As Joni Mitchell has told it, late one evening she flew into Hawaii where she was to perform in an upcoming concert.  When her plane landed at the airport, a taxi took her directly to her ocean side hotel where she immediately went to sleep for the night.  When she woke up the next day and drew back the curtains to take in her view of the ocean, she was startled by an immense parking lot between her hotel and the water.  Her reaction was the same as yours or mine probably would have been, namely, “Why on earth did somebody decide to do this?”  The next thing she did though was something that you and I would not have done or, rather, could not have done.  She immediately sat down in her hotel room and wrote a song.  It was called, “Big Yellow Taxi,” and the first verse is:

They paved paradise
And put up a parking lot
With a pink hotel, a boutique
and a swinging hot spot
Don’t it always seem to go
That you don’t know what you’ve got
Till it’s gone
They paved paradise
And put up a parking lot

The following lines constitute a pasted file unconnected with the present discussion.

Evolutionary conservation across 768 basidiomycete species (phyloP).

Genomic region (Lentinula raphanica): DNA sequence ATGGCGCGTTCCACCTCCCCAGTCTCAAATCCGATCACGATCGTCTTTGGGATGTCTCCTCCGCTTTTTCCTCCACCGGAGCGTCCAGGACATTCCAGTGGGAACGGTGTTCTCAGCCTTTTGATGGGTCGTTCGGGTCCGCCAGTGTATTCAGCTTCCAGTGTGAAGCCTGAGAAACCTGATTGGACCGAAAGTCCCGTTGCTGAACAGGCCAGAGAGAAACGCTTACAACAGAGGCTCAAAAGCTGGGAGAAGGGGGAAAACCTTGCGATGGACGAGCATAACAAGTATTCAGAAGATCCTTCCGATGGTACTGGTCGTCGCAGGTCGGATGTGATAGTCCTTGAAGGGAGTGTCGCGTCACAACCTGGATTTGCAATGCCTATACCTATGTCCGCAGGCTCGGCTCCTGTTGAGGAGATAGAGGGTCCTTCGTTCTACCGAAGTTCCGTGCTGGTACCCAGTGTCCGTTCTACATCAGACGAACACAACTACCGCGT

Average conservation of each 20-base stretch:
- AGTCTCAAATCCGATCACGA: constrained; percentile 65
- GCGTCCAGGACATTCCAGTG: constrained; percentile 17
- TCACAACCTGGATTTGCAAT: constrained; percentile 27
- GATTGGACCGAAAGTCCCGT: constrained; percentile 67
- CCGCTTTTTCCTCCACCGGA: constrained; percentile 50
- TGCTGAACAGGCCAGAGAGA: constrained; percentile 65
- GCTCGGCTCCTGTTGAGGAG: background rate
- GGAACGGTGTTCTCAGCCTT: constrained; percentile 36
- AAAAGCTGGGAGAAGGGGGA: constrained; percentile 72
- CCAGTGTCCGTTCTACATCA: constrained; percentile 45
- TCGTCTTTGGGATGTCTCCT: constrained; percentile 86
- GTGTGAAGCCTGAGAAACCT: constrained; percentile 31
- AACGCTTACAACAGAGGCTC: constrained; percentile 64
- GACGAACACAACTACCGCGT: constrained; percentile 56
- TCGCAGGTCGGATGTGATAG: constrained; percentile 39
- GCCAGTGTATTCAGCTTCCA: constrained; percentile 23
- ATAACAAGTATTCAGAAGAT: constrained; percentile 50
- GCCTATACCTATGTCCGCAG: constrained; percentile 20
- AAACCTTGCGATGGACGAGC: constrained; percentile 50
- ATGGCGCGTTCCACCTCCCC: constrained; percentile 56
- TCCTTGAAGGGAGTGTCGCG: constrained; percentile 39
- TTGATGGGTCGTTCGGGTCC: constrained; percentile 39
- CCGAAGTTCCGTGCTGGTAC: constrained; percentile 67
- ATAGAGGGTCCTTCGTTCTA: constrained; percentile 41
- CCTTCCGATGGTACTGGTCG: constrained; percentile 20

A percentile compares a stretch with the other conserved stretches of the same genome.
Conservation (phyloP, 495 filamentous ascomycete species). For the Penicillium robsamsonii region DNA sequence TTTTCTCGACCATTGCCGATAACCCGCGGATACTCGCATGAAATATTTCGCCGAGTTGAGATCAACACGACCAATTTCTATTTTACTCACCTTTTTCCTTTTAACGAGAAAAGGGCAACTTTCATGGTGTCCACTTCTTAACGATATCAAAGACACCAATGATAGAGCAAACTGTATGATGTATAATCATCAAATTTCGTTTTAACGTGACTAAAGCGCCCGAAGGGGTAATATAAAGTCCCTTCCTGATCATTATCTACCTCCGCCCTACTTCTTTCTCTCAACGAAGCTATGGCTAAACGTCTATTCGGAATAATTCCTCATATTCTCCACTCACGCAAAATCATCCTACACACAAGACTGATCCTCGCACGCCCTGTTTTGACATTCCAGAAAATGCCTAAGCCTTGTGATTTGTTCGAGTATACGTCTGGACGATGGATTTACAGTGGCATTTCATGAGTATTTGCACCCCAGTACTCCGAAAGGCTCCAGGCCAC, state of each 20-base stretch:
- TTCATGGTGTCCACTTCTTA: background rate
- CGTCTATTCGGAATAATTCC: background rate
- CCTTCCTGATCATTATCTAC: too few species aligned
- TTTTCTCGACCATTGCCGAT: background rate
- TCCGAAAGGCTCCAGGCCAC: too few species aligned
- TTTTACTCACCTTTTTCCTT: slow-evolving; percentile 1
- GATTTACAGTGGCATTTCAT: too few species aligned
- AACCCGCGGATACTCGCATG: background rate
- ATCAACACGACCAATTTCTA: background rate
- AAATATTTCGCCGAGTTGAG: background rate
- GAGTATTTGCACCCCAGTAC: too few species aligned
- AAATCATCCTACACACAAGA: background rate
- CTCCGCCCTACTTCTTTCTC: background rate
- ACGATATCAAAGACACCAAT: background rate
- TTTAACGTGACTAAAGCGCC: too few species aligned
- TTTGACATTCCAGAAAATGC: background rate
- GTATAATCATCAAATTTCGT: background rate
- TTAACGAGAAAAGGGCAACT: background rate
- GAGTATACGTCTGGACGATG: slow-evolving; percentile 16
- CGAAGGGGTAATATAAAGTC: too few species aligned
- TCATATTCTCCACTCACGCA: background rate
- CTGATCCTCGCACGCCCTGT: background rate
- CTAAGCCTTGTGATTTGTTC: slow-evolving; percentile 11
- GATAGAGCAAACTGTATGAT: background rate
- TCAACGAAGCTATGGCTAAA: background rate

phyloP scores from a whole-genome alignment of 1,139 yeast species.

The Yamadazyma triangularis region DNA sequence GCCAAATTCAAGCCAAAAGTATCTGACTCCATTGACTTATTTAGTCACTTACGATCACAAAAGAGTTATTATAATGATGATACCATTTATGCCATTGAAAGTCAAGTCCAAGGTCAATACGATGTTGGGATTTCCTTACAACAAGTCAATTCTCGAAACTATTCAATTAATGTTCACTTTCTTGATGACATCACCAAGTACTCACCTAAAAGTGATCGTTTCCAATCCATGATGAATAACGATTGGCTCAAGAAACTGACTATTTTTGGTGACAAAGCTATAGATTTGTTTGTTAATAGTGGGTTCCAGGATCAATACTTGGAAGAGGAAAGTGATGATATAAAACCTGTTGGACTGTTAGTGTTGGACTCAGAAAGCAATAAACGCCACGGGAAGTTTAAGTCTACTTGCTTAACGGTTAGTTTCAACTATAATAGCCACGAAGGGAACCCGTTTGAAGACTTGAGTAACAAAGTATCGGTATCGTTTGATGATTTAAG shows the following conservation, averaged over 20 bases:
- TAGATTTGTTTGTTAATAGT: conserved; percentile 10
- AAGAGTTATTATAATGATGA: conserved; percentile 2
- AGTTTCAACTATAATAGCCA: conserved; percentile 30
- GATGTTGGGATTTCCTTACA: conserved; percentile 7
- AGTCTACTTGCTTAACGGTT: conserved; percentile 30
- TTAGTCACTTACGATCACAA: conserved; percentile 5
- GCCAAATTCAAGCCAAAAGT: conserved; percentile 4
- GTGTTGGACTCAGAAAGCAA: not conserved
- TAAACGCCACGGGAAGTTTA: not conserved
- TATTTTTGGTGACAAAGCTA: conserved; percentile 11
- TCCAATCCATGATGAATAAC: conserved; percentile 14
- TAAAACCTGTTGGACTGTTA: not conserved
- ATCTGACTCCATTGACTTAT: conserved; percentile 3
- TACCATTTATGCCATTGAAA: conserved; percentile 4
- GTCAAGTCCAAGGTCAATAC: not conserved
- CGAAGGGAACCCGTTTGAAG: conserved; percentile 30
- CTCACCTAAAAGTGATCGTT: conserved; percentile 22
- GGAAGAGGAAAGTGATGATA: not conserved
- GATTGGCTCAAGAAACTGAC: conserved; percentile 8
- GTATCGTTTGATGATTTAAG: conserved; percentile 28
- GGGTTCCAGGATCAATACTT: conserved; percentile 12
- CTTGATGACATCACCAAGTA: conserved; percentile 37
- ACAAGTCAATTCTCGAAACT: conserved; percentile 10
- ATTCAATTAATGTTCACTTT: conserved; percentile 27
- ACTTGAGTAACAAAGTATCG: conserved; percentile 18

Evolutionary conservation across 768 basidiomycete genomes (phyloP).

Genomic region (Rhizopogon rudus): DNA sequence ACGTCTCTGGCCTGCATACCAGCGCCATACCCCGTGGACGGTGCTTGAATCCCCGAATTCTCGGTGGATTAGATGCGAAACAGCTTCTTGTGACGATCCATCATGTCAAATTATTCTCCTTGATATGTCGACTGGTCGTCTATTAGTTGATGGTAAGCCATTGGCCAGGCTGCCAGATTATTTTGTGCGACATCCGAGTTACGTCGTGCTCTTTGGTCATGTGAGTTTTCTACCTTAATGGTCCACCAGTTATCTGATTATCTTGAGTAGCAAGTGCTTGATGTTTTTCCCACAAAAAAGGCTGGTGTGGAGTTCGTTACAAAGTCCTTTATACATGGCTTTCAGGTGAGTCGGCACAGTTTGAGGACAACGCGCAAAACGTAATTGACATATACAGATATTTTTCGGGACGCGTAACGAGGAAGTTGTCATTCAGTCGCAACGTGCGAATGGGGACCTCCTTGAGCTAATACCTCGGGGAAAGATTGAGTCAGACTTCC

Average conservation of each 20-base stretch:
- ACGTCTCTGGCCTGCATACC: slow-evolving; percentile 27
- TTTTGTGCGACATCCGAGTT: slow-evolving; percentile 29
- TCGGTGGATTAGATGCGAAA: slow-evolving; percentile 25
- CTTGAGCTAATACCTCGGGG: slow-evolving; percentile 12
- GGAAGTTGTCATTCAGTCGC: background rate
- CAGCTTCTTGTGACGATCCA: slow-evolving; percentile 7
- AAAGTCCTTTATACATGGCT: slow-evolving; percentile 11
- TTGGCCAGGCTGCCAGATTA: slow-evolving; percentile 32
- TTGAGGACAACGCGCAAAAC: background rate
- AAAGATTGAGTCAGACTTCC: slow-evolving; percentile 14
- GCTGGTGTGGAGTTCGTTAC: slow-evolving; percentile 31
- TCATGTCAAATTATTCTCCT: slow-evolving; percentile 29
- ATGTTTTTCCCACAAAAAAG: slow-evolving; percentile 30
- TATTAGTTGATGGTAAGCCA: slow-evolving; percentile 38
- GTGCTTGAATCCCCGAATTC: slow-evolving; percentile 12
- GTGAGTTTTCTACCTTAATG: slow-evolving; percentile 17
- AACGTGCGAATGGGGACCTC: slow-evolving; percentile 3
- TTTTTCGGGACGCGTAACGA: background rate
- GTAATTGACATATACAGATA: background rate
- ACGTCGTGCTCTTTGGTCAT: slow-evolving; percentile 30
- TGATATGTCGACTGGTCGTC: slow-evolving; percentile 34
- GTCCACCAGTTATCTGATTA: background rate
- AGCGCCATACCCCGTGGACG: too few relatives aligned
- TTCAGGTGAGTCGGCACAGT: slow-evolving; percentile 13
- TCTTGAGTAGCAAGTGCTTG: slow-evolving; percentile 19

One of my clients and I used to love to talk golf rather than business.  He was a world traveler and played the great game everywhere he went.  His favorite golfing spots were in Scotland.  He convinced me that I should go with his group on the next trip.  He told me  how I would love Turnberry, Gleneagles, Carnoustie, and the Old Course at St. Andrews.  He said, “Mike, you’ve just got to see Scotland – they never tear anything down!”  Unfortunately, his health deteriorated rather suddenly, and we never made the trip.  However, I often think about the  trip that would-have-been — and imagine playing those old golf Scottish golf courses and seeing all of those old, old buildings that they never tore down.